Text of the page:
Before you join the frenzy of the spring plant shopping season, arm yourself with the knowledge you need to select the best and brightest bedding plants. You don't have to be an expert gardener to choose plants like one. Follow a few basic plant shopping steps, and you'll bring home outstanding bedding plants to grow your best garden ever.
Buying Plants with Potential
As you survey available bedding plants, look for these signs of good health:
Lots of Flower Buds
Choose plants loaded with flower buds. Given a choice between a budded plant and one in full bloom, buy the budded one.
Good to Know: Unless you need a specific bloom color, avoid buying plants with open flowers. Those blossoms need to fade before new flowers appear, creating downtime in the bloom display.
Leaves shouldn't be wilted, spotted, sticky or insect-covered. For a typical bedding plant with green foliage, healthy leaves should have an even color tone. Yellow, purple-tinged or reddish leaves indicate trouble.
Good to Know: If you spot diseased plants in a cell pack, don't choose plants near the outbreak. If that's the only flat of that particular plant, choose a located farthest from the disease.
Roots & Soil
When plant shopping, gently slip plants from containers to examine roots. An even mix of white roots and soil signals a plant ready to take off after planting.
Good to Know: When you spy large bunches of roots and little soil, plants have been in containers too long. These plants will grow, but don't buy them unless you can plant immediately.
Tall stems with few leaves have been in the pack too long. Buy healthy plants that have stocky stems with foliage from top to bottom.
Good to Know: Plants near the edges of a flat tend to be lankier, while plants in the center are typically more compact.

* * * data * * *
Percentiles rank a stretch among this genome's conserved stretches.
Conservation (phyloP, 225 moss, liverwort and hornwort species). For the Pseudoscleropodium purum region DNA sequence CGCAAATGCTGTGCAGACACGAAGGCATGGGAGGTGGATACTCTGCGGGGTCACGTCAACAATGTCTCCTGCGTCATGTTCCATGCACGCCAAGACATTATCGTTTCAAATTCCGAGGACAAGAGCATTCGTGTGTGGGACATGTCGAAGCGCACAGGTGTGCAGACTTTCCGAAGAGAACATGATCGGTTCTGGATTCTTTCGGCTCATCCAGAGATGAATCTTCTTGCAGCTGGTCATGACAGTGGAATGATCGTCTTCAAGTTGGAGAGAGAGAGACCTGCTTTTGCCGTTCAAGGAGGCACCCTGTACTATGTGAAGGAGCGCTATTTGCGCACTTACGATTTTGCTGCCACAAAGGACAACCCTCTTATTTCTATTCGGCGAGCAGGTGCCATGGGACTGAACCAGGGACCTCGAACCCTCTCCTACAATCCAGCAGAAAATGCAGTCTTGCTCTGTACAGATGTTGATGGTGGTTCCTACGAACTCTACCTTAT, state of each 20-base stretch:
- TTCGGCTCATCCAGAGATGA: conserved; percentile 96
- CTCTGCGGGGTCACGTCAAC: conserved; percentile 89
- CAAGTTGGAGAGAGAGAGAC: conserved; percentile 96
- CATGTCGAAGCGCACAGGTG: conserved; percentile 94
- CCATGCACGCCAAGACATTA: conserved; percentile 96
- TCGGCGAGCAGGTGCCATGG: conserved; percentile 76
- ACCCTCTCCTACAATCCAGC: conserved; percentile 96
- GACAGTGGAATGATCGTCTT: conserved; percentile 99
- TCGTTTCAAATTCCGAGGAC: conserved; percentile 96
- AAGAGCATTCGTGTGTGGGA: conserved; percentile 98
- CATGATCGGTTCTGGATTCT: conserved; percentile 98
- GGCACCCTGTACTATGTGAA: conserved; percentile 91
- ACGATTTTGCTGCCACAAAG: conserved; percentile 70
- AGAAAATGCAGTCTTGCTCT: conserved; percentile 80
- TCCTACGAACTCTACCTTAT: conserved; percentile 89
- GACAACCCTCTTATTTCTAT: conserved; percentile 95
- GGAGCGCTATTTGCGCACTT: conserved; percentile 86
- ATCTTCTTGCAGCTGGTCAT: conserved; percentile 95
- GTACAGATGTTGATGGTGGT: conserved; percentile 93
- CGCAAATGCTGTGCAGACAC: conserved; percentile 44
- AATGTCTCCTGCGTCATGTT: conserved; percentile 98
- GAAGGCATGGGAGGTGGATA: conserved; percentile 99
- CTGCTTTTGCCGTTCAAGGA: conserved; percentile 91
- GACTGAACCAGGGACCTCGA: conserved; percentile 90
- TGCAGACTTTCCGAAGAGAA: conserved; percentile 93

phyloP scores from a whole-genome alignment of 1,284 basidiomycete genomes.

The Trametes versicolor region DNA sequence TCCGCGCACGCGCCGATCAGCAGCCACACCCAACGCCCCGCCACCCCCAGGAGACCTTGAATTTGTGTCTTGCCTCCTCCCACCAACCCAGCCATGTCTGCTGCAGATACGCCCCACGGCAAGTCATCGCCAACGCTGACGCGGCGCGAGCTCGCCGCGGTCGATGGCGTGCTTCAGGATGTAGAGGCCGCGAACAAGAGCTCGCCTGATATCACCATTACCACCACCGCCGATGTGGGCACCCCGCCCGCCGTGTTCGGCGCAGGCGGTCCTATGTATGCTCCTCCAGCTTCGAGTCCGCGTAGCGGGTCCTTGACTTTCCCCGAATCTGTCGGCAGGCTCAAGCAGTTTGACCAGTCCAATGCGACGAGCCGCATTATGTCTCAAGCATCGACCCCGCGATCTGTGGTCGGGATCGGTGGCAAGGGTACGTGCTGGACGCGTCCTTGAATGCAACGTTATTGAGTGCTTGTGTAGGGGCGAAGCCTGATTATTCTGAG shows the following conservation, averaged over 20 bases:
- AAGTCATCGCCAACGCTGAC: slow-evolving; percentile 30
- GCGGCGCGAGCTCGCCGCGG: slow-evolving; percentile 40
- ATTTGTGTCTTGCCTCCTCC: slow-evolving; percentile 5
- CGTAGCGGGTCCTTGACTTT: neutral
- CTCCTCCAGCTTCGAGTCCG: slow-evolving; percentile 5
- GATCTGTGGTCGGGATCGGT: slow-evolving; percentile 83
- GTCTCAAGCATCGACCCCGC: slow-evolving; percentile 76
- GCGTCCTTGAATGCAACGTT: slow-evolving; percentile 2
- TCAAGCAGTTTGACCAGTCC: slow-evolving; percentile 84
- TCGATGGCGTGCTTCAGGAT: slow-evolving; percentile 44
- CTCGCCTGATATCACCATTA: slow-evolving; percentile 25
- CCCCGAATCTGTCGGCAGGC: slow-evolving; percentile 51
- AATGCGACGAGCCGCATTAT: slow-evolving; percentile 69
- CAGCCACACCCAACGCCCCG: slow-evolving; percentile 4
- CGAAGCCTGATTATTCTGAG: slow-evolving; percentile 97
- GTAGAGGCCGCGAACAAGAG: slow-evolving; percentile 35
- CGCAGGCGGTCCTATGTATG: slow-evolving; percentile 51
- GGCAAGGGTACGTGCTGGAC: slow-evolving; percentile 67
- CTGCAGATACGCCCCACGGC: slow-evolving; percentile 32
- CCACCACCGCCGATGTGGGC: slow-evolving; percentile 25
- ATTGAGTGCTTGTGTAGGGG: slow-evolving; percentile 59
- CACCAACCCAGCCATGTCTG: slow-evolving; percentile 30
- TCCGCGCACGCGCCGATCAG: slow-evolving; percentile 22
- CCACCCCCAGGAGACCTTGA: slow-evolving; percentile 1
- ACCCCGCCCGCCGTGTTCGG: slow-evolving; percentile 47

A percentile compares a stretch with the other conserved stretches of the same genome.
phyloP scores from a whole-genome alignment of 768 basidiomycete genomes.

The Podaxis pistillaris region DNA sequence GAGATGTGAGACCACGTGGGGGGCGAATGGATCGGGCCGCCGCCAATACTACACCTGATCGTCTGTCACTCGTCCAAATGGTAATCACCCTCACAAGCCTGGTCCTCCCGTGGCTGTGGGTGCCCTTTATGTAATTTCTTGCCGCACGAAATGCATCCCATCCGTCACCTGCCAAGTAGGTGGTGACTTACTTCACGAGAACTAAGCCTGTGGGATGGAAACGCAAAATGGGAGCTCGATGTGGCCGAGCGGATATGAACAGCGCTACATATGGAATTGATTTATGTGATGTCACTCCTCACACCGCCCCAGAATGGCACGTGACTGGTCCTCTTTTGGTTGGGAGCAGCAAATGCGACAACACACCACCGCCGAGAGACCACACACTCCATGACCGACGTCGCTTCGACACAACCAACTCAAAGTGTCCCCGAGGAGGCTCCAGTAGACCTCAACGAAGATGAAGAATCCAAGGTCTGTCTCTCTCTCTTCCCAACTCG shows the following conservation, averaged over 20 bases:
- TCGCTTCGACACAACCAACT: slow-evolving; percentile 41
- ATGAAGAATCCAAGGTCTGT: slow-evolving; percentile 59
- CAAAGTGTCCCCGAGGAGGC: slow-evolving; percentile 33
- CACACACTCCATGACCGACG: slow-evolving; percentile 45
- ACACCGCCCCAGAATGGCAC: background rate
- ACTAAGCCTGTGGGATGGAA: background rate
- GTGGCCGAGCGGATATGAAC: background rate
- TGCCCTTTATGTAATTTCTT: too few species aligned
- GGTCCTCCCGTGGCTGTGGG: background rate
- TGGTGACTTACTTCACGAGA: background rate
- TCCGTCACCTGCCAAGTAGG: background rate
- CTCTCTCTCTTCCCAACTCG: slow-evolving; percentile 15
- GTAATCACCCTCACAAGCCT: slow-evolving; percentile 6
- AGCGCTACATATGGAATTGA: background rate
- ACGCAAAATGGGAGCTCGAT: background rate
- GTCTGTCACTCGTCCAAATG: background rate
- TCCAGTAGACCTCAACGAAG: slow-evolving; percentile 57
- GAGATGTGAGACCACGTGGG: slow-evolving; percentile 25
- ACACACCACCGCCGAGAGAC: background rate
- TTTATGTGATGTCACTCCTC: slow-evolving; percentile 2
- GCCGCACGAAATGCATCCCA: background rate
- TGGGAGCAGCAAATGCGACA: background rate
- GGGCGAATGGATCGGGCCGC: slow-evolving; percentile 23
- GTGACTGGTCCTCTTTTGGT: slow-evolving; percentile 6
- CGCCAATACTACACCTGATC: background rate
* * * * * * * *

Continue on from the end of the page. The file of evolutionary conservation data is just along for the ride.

Plant Shopping Know-How
Take boxes. Once you have purchased plants and have a carry-box, use it at the next place. It's not only earth-friendly, it means you'll have something to carry your plants. Many seasonal retailers don't offer boxes.
Sort pots by size. Most plants are priced based on container size. In your cart, sort plants by pot size for a speedier check-out.
Know the prices. This is vital with cell packs. Sometimes a three-cell pack costs as much as a four- or six-cell pack.
Search for the right size. Some retailers sell large eight- or nine-cell packs, placing them out front to fuel impulse purchases. You'll likely find smaller, cheaper packs of the same plants stashed in the back of the garden center area.
Double-check plant tags. Don't assume that every cell pack in a flat contains the same flower color. Check plant tags for each pack. Sometimes shoppers "misfile" plants.
Shop early. Many plant outlets are seasonal, only carrying plants in spring. These retailers may provide inconsistent care and poor display conditions. To get the healthiest plants, learn when new shipments arrive and shop that day.
Head straight home after buying plants. Don't leave annuals sitting in a car on a sunny day. If you must make a quick stop, park in the shade and crack windows to prevent heat build-up.